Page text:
Indispensable for shady areas, these delicate plants make the hottest summer day seem cooler. Great variety exists in form and size, giving the creative gardener many planting options. Most Ferns are slow growing and can take several years to reach their mature size, which varies greatly between varieties.
Light/Watering: All Ferns thrive in light to heavy shade. A few, such as Lady Ferns (Athyrium filix-femina) will grow in full sun in the North, provided the planting site is damp. Water Ferns regularly if rain is not sufficient, and do not let the soil get completely dry. A 2″ thick mulch of composted leaves or pine needles will help keep roots cool and damp.
Fertilizer/Soil and pH: Ferns prefer soils high in organic matter that are well-drained but do not dry out. Most will tolerate poor soils and a pH of 4 to 7; Maidenhair Fern (Adiantum) prefers a more alkaline soil between pH 7 to 8, but will grow at a lower pH. Apply fertilizer in spring, just after new growth has begun. Ferns are very sensitive to fertilizers; use a slow-release fertilizer when new growth appears in early spring. For initial planting of bareroot plants, lay the mat formers (Adiantum, Athyrium, Dennstaedtia, and Dryopteris) with buds and old fronds facing up in a shallow hole and cover with an inch of soil. Plant bareroot crown-formers (Matteuccia, Osmunda, Phyllitis, and Polystichum) with the growing tips just barely showing through the soil surface. Ferns are notoriously slow to send up new growth after planting, but good things come to those who wait.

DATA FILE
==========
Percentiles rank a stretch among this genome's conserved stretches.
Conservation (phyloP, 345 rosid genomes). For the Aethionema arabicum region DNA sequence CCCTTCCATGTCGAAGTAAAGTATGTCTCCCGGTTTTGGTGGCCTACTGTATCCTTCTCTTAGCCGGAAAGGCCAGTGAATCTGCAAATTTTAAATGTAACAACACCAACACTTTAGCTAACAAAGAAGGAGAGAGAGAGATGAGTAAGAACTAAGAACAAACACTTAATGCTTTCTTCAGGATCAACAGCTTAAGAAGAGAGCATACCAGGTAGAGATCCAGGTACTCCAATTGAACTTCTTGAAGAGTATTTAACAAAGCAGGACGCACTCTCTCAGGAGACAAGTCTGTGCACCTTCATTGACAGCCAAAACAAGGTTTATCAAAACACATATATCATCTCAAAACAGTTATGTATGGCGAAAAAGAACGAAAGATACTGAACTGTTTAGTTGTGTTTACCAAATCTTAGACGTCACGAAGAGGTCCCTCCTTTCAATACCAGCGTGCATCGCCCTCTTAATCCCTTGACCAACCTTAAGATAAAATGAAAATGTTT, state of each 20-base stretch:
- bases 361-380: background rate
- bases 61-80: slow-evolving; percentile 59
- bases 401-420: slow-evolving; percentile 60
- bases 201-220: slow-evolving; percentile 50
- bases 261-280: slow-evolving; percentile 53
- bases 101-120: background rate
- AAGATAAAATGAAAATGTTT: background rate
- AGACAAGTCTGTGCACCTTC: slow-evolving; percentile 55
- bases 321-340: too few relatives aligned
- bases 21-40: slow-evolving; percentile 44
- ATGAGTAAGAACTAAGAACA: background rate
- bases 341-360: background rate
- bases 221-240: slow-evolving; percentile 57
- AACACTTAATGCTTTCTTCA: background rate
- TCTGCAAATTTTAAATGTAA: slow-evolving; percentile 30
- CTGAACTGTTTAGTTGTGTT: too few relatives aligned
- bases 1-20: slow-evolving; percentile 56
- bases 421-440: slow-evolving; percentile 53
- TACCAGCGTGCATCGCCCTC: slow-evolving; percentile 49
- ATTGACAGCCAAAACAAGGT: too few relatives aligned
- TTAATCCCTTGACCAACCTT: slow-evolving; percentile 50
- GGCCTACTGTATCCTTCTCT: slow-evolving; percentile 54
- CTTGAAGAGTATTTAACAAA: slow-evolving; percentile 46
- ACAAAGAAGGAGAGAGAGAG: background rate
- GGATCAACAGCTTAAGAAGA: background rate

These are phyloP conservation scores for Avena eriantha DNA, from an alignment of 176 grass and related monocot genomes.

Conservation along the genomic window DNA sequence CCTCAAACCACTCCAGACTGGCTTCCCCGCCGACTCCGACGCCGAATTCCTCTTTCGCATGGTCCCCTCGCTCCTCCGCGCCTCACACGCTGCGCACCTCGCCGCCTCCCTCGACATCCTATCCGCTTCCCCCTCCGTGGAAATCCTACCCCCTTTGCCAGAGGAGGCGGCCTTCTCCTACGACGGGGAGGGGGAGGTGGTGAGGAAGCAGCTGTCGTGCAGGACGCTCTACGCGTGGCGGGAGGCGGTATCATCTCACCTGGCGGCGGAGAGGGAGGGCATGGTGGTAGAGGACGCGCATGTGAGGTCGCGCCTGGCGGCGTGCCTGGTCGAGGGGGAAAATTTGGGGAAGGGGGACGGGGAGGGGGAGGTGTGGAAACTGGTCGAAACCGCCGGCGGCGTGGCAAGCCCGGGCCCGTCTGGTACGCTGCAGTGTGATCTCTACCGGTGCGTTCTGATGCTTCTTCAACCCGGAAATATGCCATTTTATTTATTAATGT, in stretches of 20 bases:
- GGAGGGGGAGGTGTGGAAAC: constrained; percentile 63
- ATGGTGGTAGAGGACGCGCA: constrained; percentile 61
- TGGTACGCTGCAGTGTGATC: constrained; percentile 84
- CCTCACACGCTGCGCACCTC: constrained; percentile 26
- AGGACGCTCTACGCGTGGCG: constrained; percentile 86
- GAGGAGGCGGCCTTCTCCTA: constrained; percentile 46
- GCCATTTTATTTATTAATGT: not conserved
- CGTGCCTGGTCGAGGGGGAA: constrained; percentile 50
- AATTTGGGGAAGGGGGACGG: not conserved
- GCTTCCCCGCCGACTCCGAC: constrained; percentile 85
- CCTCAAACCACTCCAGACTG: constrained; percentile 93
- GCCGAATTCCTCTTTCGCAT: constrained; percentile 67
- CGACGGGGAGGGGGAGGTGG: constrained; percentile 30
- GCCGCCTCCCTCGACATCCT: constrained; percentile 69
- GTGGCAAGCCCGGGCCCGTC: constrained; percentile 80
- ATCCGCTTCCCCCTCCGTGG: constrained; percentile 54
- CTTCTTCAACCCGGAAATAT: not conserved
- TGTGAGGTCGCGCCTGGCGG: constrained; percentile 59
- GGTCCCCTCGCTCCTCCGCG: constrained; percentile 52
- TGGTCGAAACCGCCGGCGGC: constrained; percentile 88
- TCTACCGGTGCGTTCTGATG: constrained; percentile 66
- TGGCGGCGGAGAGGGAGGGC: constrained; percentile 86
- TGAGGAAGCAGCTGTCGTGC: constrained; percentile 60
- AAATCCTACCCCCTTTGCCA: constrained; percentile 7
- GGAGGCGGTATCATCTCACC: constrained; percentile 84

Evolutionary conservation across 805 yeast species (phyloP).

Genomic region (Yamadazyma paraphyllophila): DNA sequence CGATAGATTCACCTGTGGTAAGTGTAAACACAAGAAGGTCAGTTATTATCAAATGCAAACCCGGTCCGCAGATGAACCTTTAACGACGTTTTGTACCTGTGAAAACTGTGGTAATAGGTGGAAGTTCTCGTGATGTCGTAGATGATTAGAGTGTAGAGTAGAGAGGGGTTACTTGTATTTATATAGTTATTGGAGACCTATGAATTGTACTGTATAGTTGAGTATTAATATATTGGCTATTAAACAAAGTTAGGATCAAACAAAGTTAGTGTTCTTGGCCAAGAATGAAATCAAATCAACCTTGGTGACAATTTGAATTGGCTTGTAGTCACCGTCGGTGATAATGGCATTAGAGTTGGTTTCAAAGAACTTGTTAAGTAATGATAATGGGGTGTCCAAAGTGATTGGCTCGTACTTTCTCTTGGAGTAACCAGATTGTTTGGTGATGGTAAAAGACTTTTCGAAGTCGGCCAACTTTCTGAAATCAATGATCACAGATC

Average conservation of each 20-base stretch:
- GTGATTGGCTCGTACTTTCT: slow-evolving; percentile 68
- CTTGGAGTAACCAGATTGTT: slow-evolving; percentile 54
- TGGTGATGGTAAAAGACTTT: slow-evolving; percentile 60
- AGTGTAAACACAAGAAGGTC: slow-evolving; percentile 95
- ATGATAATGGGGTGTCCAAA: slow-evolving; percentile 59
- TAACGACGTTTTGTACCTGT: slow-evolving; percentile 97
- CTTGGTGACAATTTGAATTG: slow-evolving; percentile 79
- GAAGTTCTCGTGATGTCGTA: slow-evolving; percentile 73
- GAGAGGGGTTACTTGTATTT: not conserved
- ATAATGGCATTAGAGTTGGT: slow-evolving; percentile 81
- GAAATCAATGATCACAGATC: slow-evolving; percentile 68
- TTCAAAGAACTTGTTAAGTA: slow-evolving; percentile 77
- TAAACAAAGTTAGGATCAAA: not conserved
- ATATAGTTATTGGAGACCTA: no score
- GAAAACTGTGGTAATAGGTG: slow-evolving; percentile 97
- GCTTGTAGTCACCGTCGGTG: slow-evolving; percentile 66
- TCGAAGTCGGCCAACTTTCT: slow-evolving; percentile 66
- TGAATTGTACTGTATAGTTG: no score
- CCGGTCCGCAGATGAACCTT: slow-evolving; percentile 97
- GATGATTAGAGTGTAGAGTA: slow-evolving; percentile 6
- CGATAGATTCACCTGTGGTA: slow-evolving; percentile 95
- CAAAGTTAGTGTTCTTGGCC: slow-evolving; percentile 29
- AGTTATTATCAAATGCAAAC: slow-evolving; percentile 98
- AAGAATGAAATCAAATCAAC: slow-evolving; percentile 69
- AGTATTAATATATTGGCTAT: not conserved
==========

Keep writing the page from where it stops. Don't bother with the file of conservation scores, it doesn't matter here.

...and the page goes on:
Pests/Diseases: None serious enough to worry about, other than the occasional slug attack. Fight back with bait or diatomaceous earth sprinkled around the base of the fronds.
Companions: Ferns are lovely with other shade-lovers such as Alchemilla, Brunnera (False Forget-me-not), Dicentra (Bleeding Heart), Hosta, Mertensia (Virginia Bluebells), Phlox divaricata, Pulmonaria (Lungwort), Tiarella (Foam Flower), and Viola. They add fabulous texture to woodlands and landscape plantings. Ferns are deer-resistant, so they make an excellent choice for a woodland garden where deer are a problem.